On January 22, 2009, this year’s Oscar Best Picture nominations were announced: “The Curious Case of Benjamin Button”, “Frost/Nixon”, “Milk”, “The Reader”, and “Slumdog Millionaire”. Minutes later, Oscar watchers and bloggers were in an uproar: No Best Picture nominations for fan-favorites “The Dark Knight” or “Wall-E”!

These were two snubs that people just couldn’t get over (especially, “Dark Knight”). Personally, I wasn’t surprised or disappointed. I wasn’t that big a fan of “Wall-E” and I was annoyed with all of the “Best Movie Ever” buzz “The Dark Knight” was getting. Plus, the Academy never nominates superhero movies and has only ever nominated one animated movie (”Beauty and the Beast”).

For weeks, people were complaining about the Academy’s inability to keep up with the times or people’s tastes. I thought that since they were voting on what they thought were the BEST movies and not the most beloved or popular, that they chose fairly well (with the exeption of “The Curious Case of Benjamin Button”).

Now, the Academy has announced that they will be expanding the Best Picture race to include 10 nominees instead of the usual 5. Is this a direct result of the uproar caused by the “Dark Knight” snub? Many think so. I do too.

With this expanded list of nominees, the Academy will be able to include their high-quality, standard fair, as well as some of the fan favorites. It definitely opens up the category to a wider variety of nominees, but is this necessarily good?

On one hand, yes, this gives many more deserving films a chance to win (or be nominated for) Best Picture. It opens up the category for action films, animated movies, comedies, documentaries, foreign films and other genres that usually are entirely left off of the nominee list.

Last year, no doubt this would’ve made sure that “The Dark Knight” and “Wall-E” made it into the nominee list, while giving bigger chances to well-deserving movies like “The Wrestler”, “Doubt”, “Rachel Getting Married”, “Revolutionary Road”, and many more. It allows the Academy to honor more deserving movies.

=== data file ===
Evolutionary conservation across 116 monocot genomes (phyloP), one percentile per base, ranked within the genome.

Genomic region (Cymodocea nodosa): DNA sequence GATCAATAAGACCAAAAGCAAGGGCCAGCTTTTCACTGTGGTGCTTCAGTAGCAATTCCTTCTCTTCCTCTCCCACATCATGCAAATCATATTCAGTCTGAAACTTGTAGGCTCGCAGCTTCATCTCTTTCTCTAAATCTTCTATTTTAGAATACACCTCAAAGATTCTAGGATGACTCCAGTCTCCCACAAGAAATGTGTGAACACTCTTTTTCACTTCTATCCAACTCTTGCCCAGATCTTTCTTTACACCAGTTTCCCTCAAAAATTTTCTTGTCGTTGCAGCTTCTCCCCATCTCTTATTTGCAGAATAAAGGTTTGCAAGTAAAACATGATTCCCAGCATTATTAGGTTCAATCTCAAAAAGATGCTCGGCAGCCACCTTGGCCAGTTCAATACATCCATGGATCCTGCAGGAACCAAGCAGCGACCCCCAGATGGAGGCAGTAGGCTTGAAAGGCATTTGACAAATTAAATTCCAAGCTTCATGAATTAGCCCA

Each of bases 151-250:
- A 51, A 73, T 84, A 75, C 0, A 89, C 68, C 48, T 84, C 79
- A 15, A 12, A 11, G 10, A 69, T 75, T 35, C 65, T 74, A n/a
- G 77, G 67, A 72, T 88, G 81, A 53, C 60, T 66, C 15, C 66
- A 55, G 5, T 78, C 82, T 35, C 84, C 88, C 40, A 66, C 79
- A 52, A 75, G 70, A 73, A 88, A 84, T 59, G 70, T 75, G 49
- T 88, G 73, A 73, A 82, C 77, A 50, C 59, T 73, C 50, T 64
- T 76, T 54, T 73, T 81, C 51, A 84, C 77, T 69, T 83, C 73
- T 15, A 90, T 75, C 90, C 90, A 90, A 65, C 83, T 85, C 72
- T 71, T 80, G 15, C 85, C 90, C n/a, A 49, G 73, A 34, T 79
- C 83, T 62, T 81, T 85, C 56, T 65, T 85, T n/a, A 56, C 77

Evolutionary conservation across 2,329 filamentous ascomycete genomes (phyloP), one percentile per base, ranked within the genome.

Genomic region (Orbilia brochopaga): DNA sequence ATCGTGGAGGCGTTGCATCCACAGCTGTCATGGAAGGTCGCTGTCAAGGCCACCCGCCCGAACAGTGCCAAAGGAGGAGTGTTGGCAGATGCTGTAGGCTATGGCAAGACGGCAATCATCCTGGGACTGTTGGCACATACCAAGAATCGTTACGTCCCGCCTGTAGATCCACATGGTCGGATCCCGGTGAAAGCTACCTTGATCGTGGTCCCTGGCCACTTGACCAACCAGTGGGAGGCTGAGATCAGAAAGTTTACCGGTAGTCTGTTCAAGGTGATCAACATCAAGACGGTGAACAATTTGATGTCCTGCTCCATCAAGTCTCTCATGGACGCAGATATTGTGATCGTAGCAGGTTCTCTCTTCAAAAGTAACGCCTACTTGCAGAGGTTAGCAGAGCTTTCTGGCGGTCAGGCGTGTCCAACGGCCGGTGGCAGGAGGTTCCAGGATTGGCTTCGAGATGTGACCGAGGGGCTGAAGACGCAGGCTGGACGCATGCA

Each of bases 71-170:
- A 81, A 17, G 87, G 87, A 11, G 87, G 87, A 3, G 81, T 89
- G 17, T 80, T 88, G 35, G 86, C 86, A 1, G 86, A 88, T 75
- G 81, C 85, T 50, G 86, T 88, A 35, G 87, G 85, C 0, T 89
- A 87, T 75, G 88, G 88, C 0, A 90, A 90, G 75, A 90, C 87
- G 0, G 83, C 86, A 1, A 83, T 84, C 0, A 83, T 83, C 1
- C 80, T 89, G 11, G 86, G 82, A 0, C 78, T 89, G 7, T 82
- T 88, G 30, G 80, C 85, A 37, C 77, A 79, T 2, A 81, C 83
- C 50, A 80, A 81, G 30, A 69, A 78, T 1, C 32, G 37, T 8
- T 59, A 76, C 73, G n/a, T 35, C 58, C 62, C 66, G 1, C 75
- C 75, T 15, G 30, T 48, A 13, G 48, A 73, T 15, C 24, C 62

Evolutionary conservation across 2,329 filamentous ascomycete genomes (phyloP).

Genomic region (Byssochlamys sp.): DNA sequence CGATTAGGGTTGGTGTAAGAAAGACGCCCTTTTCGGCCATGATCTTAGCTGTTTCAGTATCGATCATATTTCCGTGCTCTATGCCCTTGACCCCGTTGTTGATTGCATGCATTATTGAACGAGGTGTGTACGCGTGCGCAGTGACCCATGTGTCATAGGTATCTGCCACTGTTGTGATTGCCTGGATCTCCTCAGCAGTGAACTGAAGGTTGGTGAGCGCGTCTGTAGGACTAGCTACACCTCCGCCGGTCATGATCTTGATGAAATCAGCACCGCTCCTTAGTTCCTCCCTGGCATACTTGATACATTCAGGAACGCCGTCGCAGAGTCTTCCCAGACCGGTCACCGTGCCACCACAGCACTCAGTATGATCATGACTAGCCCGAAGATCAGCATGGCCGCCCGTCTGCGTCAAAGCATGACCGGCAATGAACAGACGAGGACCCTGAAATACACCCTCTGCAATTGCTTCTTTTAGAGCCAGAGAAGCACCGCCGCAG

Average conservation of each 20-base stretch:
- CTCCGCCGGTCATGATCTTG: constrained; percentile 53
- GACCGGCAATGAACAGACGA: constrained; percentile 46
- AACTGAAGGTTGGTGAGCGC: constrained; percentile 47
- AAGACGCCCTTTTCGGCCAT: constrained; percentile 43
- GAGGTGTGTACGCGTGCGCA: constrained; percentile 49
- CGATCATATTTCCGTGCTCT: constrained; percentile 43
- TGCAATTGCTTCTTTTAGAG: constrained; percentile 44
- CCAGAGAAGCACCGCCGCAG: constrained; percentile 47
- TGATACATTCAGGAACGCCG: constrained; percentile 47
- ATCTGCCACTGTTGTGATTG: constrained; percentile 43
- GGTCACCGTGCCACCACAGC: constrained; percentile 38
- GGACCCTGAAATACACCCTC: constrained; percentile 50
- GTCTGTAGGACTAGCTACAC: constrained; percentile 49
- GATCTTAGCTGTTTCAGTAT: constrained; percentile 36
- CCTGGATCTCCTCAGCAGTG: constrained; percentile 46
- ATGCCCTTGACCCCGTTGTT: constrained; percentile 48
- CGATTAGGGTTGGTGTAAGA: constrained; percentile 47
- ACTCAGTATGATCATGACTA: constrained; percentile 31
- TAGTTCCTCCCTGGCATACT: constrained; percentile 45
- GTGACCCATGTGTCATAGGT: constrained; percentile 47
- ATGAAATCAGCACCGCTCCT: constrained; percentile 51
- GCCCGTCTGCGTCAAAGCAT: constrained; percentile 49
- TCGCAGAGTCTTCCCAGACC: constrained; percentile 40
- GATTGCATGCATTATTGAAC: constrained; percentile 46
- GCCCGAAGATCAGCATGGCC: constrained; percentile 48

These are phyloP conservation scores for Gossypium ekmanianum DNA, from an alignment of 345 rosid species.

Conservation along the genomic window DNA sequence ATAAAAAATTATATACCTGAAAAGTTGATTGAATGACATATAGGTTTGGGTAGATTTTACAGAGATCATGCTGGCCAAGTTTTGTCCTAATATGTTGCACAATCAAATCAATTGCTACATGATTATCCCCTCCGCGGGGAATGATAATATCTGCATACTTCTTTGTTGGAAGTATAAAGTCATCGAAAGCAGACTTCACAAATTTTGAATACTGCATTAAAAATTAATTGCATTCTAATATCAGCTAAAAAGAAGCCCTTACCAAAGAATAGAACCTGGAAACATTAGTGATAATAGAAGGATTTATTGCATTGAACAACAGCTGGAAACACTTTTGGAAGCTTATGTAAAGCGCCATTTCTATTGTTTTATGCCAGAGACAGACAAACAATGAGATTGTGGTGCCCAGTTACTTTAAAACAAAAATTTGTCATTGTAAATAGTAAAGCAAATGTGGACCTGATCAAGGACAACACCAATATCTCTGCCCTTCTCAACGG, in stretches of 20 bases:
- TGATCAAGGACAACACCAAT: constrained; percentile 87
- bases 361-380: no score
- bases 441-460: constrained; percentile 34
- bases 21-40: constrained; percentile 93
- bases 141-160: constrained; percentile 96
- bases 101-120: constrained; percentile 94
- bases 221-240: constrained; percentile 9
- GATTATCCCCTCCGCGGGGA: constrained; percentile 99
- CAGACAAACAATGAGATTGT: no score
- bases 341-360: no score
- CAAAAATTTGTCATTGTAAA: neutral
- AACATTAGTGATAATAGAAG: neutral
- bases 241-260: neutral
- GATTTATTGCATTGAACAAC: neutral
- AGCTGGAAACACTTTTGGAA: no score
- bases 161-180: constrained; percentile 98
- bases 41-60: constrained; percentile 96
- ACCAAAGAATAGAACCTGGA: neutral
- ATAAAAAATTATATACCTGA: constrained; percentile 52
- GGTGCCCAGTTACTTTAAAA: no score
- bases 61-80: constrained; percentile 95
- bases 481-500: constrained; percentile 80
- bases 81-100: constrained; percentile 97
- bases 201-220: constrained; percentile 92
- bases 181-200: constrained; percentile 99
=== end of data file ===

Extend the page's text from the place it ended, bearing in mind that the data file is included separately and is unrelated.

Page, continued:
That being said, doesn’t this change also dilute the honor of being nominated? No longer is a nominee one of 5, but one of 10. In my opinion, it seems to lessen the prestige of being nominated. Also, what if there aren’t 10 movies that are completely worthy of being nominated? Some nominees will just seem like fluff.

Well, I haven’t made up my mind as to whether this was a good or bad move, but in the meantime, what does this mean for this year? Well, it would seem that Pixar’s new film “Up” is most certainly a lock for one of the top 10 spots. While most of the Oscar bait isn’t being released until the fall/winter (”Invictus”, “Nine”, “Precious”, “Amelia”, etc.), a few other early releases seem to have a bigger shot at the top prize.

“Star Trek”, for instance, with its high critical and public appeal, seems to have greatly increaced chances. Next month’s “Public Enemies” does as well. Maybe even “Harry Potter and the Half-Blood Prince” can score one of those 10 nominations (probably not, but I’m crossing my fingers anyways).

While the jury is still out on whether this was the right decision or not, it does seem like this will help many films that wouldn’t have gotten nominated in the past; and is there really anything wrong with that?

What do you think?